Why It’s Time To Enable TLS 1.2

Mar 24, 2020 | 42Gears Team


You may not have heard of TLS, or Transport Layer Security, but this encryption technology likely plays a huge role in your personal and professional life. Historically, data was transmitted over the Internet unencrypted. Encryption was employed only when sensitive information was being sent across. However, in 1999, the need to protect private information was recognized and Transport Layer Security or TLS came into being. 

Today, with so much data being transmitted over the internet, including sensitive data like login credentials, credit card details and personal details, TLS has become a norm. For over twenty years now, TLS has encrypted communication between servers and web browsers. Businesses prefer to secure communications between web browsers and apps regardless of whether sensitive data is being transmitted.

TLS is an Internet Engineering Task Force (IETF) standard aimed at preventing tampering, eavesdropping, and message forgery.

TLS, a cryptographic protocol, is widely used to ensure secure communication between servers and web browsers. TLS is an Internet Engineering Task Force (IETF) standard aimed at preventing tampering, eavesdropping, and message forgery. Most IP-based protocols, such as Simple Mail Transfer Protocol (SMTP), File Transfer Protocol (FTP), Hypertext Transfer Protocol Secure (HTTPS), and Post Office Protocol 3 (POP3) support TLS. Common apps that use transport layer security include email, instant messages, web browsers, and voice over IP.

Here, encryption keys are based on a TLS handshake – a secret negotiation that takes place at the beginning of a given communication session. The most commonly used versions of TLS are TLS 1.0, TLS 1.1 and TLS 1.2. However, both TLS 1.0 and TLS 1.1 are known to be quite vulnerable. TLS 1.2, on the other hand, is considered to be more secure. However, both the server and browser must support TLS 1.2 for communication to take place between the two. You can use the SSL Configuration Checker to find out if your website supports TLS 1.2.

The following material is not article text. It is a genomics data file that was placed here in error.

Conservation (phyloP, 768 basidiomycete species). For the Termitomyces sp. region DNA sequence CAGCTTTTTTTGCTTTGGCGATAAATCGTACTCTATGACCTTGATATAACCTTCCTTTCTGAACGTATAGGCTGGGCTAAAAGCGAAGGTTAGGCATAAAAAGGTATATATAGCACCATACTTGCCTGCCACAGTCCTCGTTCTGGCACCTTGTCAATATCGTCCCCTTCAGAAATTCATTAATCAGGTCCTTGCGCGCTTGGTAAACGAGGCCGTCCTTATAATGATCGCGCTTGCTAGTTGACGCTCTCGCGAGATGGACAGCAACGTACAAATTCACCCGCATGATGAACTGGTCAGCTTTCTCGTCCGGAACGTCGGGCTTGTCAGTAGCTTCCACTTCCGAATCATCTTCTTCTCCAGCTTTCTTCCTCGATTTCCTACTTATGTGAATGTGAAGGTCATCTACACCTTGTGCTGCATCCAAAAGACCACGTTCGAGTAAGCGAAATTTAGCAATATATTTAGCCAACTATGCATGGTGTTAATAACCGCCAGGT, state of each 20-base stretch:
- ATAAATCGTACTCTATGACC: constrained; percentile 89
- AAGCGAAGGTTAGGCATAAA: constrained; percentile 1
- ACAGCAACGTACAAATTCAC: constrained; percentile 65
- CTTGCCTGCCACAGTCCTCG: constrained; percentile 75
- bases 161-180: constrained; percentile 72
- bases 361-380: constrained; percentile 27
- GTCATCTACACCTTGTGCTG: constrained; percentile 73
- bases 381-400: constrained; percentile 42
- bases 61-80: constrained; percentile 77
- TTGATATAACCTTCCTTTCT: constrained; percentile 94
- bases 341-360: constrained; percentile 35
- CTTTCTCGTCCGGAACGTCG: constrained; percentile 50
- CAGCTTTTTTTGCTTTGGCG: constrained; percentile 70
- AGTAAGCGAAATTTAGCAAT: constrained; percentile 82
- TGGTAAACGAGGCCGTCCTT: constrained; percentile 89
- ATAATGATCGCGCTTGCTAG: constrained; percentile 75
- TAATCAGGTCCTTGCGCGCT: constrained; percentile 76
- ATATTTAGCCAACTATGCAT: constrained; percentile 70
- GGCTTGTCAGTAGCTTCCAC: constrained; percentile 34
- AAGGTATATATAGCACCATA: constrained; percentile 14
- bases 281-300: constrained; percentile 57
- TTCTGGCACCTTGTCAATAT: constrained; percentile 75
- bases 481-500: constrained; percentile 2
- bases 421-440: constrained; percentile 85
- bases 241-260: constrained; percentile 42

The most commonly used versions of TLS are TLS 1.0, TLS 1.1 and TLS 1.2. However, both TLS 1.0 and TLS 1.1 are known to be quite vulnerable. TLS 1.2, on the other hand, is considered to be more secure.

You can benefit greatly by enabling TLS 1.2 on your web browser. With TLS 1.1 disabled, you will no longer be vulnerable to BEAST (Browser Exploit Against SSL/TLS) attacks. You also will have more secure cipher suites, which will reduce your dependency on RC4 (Rivest Cipher 4), a stream cipher known for its simplicity and speed. In addition, you will gain stronger ciphers that can prepare your website for new vulnerabilities identified in older ciphers or protocols. In case you are still using SSL 3.0, you stand to benefit even more from TLS 1.2 – it improves browser performance considerably by enabling Online Certificate Status Protocol (OCSP) stapling.

As most browsers now support TLS 1.2 (some by default), users may sometimes find it difficult to connect to websites that do not support TLS 1.2 as they cannot negotiate properly with a different version of the protocol. The steps to be followed to enable TLS 1.2 may vary depending on the version and web server software being used. You may need to update a configuration setting or even upgrade the server software. A simple web search should provide all the information you need.

According to the latest PCI compliance standards, sites accepting payments made through credit cards must use TLS 1.2. Apple, Microsoft, Google, and Mozilla (responsible for Edge, Internet Explorer, Chrome, Safari, and Firefox browsers) had earlier announced that they will disable TLS 1.0 and TLS 1.1 by the first half of 2020.

According to the latest PCI compliance standards, sites accepting payments made through credit cards must use TLS 1.2. Apple, Microsoft, Google, and Mozilla (responsible for Edge, Internet Explorer, Chrome, Safari, and Firefox browsers) had earlier announced that they will disable TLS 1.0 and TLS 1.1 by the first half of 2020. Moreover, services such as Authorize.net, FedEx, UPS, Stripe, PayPal and many more support TLS 1.2 already and plan to refuse TLS 1.0 connections soon, which means it’s imperative that you upgrade to TLS 1.2 while there’s still time to avoid any disruption. 

As is evident, enabling TLS 1.2 can improve internet security significantly. So, all businesses should comply. All 42Gears products support TLS 1.2 and above. We encourage those who have disabled or are about to disable TLS 1.0 and TLS 1.1 to opt for customer-specific dedicated or on-premise SureMDM (42Gears unified endpoint management solution) deployment if required.

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